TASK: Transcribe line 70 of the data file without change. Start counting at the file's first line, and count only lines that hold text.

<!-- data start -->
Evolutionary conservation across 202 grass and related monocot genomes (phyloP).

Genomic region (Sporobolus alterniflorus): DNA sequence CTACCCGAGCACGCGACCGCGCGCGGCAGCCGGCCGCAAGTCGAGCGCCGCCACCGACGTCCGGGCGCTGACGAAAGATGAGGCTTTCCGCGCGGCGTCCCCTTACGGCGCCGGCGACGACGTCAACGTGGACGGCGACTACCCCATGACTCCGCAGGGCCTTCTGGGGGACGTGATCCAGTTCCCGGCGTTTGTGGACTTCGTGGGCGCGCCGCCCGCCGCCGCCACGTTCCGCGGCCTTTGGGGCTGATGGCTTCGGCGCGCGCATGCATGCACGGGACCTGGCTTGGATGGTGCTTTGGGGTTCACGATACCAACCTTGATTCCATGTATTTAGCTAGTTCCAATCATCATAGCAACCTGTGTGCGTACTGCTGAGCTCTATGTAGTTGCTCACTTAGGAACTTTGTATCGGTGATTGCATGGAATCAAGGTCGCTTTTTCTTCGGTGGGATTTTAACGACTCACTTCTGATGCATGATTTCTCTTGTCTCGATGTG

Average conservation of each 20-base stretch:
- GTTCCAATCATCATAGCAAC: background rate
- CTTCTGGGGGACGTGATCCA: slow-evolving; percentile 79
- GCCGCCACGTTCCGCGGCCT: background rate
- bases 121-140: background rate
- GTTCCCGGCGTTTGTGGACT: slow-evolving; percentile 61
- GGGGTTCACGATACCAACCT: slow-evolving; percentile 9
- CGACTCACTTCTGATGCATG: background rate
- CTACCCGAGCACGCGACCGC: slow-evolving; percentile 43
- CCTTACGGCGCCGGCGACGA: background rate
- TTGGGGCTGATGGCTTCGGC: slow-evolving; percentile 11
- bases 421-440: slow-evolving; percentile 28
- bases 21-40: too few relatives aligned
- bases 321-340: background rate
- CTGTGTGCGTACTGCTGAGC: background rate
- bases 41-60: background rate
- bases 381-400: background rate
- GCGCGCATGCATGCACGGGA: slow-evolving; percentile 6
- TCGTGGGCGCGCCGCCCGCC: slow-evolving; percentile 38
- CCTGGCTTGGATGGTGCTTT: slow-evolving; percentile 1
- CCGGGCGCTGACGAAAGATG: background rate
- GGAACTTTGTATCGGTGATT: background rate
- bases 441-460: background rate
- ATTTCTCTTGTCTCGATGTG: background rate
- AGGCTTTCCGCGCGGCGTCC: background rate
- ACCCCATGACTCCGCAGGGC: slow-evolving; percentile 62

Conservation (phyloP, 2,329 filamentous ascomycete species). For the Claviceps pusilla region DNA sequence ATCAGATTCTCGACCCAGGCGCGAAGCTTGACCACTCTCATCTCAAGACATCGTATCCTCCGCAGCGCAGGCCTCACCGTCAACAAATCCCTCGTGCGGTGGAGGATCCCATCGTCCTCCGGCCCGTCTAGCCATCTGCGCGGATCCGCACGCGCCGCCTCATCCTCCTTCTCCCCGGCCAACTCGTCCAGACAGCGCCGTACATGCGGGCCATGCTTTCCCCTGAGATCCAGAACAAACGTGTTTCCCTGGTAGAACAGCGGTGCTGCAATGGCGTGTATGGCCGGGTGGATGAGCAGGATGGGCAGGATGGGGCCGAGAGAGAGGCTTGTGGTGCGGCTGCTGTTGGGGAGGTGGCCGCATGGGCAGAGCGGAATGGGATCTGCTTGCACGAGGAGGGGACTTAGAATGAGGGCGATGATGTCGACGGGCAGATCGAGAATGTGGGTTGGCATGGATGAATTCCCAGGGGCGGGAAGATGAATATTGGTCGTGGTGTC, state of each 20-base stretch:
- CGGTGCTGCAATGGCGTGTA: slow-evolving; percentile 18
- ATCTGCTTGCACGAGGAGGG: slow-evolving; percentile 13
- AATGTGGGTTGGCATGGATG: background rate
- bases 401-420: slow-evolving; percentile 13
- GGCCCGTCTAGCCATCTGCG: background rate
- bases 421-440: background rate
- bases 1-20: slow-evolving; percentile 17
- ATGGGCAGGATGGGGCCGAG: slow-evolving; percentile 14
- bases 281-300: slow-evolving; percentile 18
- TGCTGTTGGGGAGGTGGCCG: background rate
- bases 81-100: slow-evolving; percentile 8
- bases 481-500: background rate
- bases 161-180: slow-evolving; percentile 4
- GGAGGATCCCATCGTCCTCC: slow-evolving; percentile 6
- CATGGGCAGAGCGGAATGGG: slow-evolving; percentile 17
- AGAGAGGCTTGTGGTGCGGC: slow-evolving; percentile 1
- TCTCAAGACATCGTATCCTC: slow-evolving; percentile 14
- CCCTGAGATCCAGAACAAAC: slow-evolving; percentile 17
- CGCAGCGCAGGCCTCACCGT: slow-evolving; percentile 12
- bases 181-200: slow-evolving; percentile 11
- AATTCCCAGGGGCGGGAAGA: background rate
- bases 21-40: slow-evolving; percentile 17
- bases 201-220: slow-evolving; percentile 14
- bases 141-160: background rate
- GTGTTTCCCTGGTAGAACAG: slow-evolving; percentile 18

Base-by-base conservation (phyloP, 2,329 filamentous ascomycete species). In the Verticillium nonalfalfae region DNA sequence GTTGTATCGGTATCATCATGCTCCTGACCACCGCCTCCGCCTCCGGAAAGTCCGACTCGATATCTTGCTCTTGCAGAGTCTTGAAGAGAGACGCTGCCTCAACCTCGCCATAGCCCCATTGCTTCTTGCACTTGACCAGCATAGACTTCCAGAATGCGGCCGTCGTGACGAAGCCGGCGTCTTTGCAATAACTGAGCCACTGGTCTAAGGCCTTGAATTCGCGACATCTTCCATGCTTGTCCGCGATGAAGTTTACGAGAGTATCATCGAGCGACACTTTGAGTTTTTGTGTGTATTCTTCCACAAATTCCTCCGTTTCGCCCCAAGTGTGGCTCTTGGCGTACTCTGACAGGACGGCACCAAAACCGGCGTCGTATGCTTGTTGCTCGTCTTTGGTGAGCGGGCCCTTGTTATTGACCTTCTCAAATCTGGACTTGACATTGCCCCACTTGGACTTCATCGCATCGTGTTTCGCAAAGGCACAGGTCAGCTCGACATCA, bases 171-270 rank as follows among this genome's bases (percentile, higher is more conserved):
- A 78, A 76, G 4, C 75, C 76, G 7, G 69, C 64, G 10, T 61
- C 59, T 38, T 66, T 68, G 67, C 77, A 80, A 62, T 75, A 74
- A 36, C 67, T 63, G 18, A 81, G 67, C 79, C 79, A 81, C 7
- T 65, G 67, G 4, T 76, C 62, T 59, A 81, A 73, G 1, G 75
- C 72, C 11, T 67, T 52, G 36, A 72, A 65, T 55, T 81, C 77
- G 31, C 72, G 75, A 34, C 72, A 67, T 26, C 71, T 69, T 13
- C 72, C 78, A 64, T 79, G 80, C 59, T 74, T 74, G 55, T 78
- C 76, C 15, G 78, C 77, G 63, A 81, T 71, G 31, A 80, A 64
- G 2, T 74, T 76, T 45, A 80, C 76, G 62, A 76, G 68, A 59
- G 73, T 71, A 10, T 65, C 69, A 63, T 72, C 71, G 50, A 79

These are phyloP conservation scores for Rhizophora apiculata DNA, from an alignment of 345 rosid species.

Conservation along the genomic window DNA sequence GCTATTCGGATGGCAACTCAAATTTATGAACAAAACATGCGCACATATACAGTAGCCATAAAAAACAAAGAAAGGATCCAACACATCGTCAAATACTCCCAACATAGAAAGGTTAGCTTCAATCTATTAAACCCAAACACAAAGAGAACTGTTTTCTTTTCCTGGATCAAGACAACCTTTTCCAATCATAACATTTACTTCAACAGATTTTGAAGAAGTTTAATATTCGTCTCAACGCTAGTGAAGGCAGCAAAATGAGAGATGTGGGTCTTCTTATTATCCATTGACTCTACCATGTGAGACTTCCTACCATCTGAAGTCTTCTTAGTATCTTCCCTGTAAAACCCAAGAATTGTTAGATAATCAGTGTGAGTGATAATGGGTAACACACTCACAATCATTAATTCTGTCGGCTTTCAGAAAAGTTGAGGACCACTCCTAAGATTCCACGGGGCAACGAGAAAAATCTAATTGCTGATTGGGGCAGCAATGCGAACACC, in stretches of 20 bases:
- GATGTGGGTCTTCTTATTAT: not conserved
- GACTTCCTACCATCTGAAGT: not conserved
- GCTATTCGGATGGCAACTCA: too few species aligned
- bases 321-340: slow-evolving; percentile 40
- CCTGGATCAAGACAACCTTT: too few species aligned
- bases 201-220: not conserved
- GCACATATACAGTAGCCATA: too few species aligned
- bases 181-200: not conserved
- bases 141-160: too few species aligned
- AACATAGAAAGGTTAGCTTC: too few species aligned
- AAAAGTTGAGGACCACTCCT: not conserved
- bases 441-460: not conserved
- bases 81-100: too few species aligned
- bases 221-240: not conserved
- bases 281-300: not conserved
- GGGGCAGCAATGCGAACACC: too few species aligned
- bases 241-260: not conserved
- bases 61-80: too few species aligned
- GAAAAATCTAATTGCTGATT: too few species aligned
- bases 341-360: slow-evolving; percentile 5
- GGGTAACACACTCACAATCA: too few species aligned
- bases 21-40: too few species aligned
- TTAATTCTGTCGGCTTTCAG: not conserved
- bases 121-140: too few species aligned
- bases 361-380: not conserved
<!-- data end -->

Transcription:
- GCTATTCGGATGGCAACTCA: too few species aligned